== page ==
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Handon v. U.S.


December 29, 1994


Appeal from the Superior Court of the District of Columbia. (Hon. Reggie B. Walton, Trial Judge).

Before Wagner, Chief Judge, Farrell, Associate Judge, and Reilly, Senior Judge.

PER CURIAM: This appeal is from an order revoking probation and imposing a prison sentence of ten to thirty years. We find no error in the court's judgment revoking probation, but noting a crucial omission in the court's findings we remand the case to the sentencing Judge for an express determination on the question of whether or not appellant would have benefited from continued Youth Rehabilitation Act, D.C. Code § 24-803 (a) (1989), treatment.

On February 3, 1992, appellant entered a plea of guilty to one count of attempted unlawful distribution of cocaine. D.C. Code § 33-549 (1993). Notwithstanding that this offense is a felony, Judge Walton taking judicial notice that appellant was a high school student, a first offender, and repentant of his conduct imposed a sentence of a five-year probation period under the Youth Rehabilitation Act. The Judge advised him that the conditions of probation required that he not be rearrested, not use illegal drugs, and complete his high school education.

About fifteen months later, appellant was arrested as a result of the discovery by police, acting under a search warrant, of a number of incriminating items in the bedroom usually occupied by him in his mother's apartment unit, viz., 20 ziplock bags containing a white powder called inositol (a cutting agent for heroin), a .45 caliber loaded pistol bearing a palm print (identified as matching appellant's) and a stun gun. Appellant was indicted, and charged with unlawful possession with intent to distribute heroin, and unlawful possession of a pistol and ammunition. D.C. Code §§ 6-2311 (a), and -2361 (3) (1981). Before trial, a second chemical test revealed no heroin in the inositol contents of the bags. The government then dismissed the narcotic charges and proceeded to trial on the gun charge. A jury was unable to agree on a verdict and a mistrial was declared. The government entered a nolle posequi, but in a hearing before Judge Walton presented evidence supporting revocation of probation, calling the officers who had executed the search warrant.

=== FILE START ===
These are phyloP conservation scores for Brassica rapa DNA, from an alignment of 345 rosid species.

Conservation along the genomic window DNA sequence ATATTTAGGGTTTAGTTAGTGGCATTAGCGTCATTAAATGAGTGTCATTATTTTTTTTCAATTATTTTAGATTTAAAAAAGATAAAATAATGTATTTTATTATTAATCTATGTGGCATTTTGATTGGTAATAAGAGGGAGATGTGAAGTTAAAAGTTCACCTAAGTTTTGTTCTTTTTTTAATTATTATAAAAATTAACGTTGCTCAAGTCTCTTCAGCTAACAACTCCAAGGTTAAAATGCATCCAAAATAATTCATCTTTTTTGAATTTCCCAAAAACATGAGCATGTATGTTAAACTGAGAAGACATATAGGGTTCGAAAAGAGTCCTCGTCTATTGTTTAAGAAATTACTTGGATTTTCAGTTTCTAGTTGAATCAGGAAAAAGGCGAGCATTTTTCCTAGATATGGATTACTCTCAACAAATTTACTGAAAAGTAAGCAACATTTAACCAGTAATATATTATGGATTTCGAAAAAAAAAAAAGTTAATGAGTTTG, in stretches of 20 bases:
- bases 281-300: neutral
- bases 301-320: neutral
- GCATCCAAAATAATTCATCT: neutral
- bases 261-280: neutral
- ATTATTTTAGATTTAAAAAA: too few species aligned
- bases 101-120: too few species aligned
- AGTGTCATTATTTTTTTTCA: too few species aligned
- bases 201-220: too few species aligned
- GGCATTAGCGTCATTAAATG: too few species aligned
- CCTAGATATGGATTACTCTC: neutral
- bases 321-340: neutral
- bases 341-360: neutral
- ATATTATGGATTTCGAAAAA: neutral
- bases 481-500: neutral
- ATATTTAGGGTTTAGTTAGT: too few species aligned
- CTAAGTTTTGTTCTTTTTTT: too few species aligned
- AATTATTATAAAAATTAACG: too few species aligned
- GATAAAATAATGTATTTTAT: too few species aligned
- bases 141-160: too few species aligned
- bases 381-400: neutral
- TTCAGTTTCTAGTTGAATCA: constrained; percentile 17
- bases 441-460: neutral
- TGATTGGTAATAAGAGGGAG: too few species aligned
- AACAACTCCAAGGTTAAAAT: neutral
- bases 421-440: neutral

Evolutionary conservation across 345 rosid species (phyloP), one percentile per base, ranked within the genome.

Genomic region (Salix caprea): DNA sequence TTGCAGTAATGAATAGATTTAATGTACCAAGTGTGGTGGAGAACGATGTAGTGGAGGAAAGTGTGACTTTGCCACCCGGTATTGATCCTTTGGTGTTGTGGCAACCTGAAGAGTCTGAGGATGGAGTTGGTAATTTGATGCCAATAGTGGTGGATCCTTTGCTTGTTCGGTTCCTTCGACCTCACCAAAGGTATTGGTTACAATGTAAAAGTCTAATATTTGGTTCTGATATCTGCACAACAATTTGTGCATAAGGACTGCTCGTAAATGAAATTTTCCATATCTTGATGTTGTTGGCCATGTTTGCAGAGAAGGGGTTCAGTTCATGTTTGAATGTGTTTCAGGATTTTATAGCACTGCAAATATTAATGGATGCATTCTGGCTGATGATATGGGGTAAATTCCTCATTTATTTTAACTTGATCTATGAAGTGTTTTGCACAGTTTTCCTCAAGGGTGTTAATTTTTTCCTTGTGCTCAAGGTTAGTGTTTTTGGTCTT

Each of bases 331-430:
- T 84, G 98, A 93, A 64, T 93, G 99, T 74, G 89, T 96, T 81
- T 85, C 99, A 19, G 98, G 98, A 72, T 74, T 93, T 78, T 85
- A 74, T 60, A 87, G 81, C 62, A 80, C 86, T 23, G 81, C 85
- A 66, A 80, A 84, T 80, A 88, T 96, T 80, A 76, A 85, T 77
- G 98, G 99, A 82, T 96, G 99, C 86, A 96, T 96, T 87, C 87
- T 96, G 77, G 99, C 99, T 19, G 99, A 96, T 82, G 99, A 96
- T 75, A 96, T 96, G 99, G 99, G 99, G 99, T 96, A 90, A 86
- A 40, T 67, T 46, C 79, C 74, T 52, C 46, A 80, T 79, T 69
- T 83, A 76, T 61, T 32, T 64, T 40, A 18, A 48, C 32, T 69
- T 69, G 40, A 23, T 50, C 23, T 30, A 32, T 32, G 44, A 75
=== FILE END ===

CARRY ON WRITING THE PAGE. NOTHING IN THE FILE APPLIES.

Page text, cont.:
The defense was that appellant had moved out of his mother's apartment several months before the police raid and was living with a cousin. His counsel offered testimony by his mother and two other close relatives to this effect, as well as evidence that the mother permitted other persons to occupy appellant's bedroom occasionally after he bad left. The government then presented rebuttal evidence, including testimony by a probation officer, that appellant on his required monthly visits repeatedly listed his mother's place as his residence, and that he was in the bedroom when the police returned at an early morning hour to arrest him. The government also read into the record a portion of appellant's trial testimony during which he admitted that the clothing, the stereo, and the shoebox where the gun was hidden -- all found in the room when first searched -- were his.

Judge Walton ruled that the evidence showed by a clear and convincing standard that appellant unlawfully possessed a gun while on probation and had loaded the weapon, relying upon an officer who testified regarding the palm print and by watching another officer clear the chamber. See Discussion, (infra). The court also credited government testimony indicating that appellant continuously resided with his mother. The court revoked probation and imposed a prison sentence.

Appellant urges four grounds for reversal: the trial court erred by (1) abrogating the role of the prosecutor by extensively examining a witness; (2) testifying as an expert witness about how the weapon was held; (3) making comments indicating appellant was selling drugs although the white powder was not a controlled substance; and (4) imposing a sentence of ten to thirty years. We find no merit in these assignments of error.